How did you discover your artistic focus? If you’re like me, you felt called to art because you can draw well. As soon as you demonstrate the ability to paint a figure or face, everyone assumes that’s what you’ll focus on because it gets more attention than landscape or still life. I was confused because there were a lot of things I COULD do, but I wasn’t really sure what I WANTED to do until a good friend Rich walked me through an exercise. He brought out a cup and a handful of pebbles, set them on the table, and asked me to imagine each pebble as one of my abilities. Next he had me take each pebble and put them in proximity to the cup in the order of my desire to do them. Then he urged me to drop a pebble in the cup, deciding what to follow, figuratively speaking. I did it. I followed my heart. Plein air painting was the pebble I chose. It was a life-changing moment.
What advice do you have for artists trying to discover their “voice”? That’s a tough thing to force. I think careful study of reality eventually leads to boredom, and from there a voice develops. It’s hard to just start out with a voice.
My best advice is to learn from a few artists that inspire you. Then shelf the inspirations for a while as you work your butt off. Your work will start to look more unique as you quit looking at everyone else. You may not even realize it’s happening.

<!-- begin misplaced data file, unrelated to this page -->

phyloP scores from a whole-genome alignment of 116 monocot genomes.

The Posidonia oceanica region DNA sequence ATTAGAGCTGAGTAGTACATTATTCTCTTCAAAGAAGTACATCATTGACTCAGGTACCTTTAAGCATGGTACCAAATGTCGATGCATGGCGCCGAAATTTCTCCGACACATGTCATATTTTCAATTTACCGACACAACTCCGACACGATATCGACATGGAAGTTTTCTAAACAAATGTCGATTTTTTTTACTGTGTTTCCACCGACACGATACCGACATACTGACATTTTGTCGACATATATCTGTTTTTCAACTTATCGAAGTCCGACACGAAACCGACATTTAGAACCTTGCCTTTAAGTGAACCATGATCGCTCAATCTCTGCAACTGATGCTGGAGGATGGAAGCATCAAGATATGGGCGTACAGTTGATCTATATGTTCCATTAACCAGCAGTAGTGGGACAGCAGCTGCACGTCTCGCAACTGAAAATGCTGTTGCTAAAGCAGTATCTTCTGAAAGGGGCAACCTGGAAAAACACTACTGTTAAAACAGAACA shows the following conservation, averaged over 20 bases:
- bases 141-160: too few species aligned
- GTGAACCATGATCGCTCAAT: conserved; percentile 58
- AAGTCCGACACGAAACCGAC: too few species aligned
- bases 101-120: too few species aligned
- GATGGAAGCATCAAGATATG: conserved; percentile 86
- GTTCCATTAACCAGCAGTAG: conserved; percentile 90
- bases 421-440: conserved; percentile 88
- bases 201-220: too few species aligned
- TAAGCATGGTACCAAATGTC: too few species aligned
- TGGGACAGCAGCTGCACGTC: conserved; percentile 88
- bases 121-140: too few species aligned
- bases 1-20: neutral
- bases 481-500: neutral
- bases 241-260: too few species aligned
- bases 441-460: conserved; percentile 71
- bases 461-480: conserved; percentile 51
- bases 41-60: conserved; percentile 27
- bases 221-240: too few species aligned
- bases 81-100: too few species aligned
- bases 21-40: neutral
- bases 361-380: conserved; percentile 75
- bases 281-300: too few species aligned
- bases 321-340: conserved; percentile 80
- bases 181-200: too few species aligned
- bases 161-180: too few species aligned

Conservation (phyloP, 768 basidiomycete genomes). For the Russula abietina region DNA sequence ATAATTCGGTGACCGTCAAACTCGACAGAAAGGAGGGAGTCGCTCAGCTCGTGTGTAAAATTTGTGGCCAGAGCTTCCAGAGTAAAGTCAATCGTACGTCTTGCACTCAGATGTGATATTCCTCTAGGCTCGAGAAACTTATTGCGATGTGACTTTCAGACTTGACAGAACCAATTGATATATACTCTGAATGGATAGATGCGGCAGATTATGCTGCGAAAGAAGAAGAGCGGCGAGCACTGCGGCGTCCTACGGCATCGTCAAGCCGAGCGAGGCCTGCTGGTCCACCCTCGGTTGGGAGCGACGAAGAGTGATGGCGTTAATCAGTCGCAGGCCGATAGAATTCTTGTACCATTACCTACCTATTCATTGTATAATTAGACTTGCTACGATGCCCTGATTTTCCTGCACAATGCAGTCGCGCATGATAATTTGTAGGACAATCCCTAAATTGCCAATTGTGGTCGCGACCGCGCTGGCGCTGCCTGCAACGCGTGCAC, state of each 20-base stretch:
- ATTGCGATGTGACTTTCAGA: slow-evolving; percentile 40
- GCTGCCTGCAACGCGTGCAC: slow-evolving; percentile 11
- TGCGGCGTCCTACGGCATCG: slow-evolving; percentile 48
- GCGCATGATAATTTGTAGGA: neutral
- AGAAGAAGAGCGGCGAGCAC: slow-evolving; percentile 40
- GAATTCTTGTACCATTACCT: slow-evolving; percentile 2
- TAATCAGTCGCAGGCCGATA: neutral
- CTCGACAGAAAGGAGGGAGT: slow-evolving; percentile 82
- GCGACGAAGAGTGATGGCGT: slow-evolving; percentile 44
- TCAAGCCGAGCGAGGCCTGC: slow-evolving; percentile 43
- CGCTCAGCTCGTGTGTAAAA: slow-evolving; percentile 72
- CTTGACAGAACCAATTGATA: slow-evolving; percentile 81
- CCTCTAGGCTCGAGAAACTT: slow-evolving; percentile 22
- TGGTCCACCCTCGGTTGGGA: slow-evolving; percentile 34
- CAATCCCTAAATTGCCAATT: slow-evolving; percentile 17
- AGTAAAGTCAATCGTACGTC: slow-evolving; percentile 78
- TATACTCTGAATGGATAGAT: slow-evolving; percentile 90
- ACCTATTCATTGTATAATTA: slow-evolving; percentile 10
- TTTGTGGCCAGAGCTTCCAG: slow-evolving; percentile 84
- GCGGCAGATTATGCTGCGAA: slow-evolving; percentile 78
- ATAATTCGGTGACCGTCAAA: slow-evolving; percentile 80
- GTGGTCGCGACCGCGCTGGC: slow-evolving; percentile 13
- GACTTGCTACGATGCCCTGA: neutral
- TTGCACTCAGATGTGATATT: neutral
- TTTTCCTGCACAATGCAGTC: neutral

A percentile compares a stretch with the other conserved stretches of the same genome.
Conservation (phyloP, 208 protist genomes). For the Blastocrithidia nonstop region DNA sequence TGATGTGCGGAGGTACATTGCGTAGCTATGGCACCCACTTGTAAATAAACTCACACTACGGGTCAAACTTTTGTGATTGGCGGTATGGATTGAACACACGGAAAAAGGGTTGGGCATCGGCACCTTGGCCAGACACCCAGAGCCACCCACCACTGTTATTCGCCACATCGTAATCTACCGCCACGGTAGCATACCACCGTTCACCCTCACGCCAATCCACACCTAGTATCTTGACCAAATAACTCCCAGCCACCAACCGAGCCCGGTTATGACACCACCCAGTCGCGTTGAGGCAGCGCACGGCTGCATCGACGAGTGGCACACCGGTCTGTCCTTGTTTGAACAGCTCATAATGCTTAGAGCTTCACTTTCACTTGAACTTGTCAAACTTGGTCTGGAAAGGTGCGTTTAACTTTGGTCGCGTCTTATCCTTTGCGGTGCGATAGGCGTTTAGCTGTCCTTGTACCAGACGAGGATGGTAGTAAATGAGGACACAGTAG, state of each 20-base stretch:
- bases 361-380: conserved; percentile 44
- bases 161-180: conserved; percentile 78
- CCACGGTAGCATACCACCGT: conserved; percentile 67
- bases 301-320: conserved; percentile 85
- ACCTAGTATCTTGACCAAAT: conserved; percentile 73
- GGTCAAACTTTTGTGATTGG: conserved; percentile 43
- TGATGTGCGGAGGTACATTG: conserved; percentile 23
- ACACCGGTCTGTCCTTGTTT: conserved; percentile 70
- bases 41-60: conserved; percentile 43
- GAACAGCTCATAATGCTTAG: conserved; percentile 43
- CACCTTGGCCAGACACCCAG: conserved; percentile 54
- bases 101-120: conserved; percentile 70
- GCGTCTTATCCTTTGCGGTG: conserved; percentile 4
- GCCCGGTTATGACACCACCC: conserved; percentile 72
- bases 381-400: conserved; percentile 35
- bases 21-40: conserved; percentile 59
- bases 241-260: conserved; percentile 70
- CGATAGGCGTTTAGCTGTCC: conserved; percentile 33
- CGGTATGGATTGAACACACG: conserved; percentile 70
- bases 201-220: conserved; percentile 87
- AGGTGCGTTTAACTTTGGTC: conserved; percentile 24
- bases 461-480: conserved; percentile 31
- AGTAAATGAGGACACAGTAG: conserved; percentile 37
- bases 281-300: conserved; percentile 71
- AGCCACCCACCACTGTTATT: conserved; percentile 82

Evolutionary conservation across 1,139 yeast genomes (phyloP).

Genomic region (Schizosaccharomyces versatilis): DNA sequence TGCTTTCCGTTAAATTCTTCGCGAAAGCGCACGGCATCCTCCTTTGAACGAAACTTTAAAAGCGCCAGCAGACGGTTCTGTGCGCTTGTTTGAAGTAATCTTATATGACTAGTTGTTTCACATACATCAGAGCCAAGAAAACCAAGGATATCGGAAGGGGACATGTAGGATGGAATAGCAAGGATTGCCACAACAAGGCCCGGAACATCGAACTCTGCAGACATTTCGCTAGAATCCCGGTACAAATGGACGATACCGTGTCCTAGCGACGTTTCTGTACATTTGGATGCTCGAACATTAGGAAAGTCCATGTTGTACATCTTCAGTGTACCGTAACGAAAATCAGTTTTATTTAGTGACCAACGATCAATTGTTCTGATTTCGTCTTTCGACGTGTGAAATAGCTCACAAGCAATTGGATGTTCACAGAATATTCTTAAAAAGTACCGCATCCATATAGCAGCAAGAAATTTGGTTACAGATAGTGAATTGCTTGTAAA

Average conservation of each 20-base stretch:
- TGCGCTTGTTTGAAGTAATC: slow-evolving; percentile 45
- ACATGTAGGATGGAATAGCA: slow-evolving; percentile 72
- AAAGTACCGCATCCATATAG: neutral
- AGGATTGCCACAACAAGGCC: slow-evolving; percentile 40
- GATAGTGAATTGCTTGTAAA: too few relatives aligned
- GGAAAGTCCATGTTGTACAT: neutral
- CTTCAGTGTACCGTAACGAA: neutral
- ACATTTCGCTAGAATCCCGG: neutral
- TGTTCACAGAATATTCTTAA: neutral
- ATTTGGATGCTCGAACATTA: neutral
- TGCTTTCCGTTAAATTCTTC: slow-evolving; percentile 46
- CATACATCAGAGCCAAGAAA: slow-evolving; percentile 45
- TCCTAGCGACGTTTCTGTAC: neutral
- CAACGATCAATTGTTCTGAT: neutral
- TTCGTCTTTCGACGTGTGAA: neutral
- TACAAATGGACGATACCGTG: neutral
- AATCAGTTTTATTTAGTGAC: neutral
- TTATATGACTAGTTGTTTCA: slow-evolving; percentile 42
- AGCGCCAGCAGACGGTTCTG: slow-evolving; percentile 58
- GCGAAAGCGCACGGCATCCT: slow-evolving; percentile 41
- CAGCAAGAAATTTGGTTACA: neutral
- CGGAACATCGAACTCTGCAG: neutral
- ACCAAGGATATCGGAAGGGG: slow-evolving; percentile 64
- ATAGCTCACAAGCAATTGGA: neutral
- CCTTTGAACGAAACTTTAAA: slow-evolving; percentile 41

Dig deeper with inspiration till you’re in touch with the philosophical reasons you like it. Andrew Wyeth is one of those for me. He inspired me as I thought about how he subtracted until his compositions were a poignant skeleton of an idea. Similarly, living artists like C.W. Mundy and Carolyn Anderson inspire me because they create poetic passages without over-blending, and that has informed the search for my own form of poetry.
You identify yourself as a plein air painter, what percentage of your work is actually done en plein air? Of my landscapes, only a handful are done in the studio. I just don’t have interest in doing studio landscapes right now. It’s bad business practice, but it’s better than burnout. In the winter months, I like to do still life in my studio.
What are three of the most important lessons you’ve learned as a plein air painter? 1) Have a peer that travels with you. You grow so much faster, and it increases the enjoyment exponentially. 2) Waste LOTS of paint and canvas, and ignore how much it’s costing you. 3) Tackle everything nature gives you and make it work. True, sunsets will always take the cake, but if you can learn to succeed, even with an overcast day, you’ve done something spectacular.
Your winning painting at Plein Air Southwest Salon 2014 depicts a sunset over Moraine park; you probably had at best 10 minutes before the sun disappeared. How do you tackle a painting such as this when the lighting changes so rapidly? LOTS OF PAINT! Even when I look at the painting now, I laugh. Jason Sacran was painting right next to me, and he’ll testify that I kept musing at how much paint I was wasting. In fleeting moments, I’ve learned to just let emotion take over, and believe me, I’m not successful every time. That’s not to say I depend on luck, it’s just that I have a taste for spontaneity.